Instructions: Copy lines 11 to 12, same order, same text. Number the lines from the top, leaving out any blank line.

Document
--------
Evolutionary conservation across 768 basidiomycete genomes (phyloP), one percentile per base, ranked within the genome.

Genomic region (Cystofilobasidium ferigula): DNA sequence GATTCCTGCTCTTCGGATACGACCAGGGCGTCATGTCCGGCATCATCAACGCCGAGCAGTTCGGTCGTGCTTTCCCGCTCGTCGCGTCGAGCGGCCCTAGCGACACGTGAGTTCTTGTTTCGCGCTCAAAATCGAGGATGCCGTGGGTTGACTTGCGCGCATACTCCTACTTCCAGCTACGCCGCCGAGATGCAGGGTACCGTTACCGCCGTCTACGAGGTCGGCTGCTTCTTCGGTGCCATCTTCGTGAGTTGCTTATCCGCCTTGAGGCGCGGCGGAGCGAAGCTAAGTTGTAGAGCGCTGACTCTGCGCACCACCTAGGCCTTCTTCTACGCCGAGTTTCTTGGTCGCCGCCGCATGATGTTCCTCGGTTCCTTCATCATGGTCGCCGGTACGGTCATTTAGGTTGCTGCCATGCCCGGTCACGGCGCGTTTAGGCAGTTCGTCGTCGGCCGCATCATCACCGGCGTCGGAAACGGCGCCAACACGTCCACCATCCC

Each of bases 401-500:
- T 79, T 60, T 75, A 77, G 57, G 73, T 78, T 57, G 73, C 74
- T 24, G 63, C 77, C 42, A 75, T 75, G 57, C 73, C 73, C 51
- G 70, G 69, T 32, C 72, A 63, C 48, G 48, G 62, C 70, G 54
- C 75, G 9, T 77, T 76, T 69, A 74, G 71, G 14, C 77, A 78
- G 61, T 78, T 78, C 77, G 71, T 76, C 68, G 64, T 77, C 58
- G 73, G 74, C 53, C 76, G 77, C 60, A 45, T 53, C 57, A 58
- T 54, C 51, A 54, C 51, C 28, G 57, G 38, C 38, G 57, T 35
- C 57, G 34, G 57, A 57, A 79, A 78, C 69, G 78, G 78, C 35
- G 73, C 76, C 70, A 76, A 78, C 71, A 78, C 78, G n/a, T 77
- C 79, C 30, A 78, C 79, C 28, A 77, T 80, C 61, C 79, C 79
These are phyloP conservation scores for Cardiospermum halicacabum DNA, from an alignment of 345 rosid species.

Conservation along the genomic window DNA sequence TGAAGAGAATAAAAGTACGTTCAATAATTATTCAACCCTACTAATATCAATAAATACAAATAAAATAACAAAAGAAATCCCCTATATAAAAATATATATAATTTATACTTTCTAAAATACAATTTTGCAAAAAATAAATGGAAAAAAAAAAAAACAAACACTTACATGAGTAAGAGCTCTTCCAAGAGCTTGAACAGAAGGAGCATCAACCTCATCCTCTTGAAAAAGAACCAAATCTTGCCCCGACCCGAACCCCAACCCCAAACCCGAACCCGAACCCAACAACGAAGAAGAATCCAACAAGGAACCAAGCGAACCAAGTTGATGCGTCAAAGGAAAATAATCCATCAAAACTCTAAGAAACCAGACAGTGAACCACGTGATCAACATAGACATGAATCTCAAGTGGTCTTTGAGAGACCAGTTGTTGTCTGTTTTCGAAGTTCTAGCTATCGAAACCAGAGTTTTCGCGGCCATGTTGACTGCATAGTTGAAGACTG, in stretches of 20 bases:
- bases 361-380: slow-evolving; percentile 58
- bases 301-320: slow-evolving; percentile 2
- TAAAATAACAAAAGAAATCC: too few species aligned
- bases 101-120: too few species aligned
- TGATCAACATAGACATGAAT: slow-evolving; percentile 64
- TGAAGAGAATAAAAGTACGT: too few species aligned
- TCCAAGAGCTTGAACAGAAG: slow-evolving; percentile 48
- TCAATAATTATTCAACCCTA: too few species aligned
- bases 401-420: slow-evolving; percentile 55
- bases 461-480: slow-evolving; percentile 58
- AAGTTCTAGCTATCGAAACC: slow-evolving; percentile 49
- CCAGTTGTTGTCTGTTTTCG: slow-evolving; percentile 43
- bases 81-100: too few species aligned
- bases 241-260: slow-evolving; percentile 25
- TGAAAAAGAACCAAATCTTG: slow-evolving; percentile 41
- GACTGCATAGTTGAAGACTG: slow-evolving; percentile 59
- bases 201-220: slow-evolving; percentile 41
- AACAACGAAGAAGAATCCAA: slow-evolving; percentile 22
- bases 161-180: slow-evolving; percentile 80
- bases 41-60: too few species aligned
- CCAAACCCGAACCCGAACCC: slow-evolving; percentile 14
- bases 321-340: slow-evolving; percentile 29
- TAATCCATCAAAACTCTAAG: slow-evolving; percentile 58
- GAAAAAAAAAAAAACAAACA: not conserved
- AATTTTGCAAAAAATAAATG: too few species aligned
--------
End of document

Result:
- C 57, G 34, G 57, A 57, A 79, A 78, C 69, G 78, G 78, C 35
- G 73, C 76, C 70, A 76, A 78, C 71, A 78, C 78, G n/a, T 77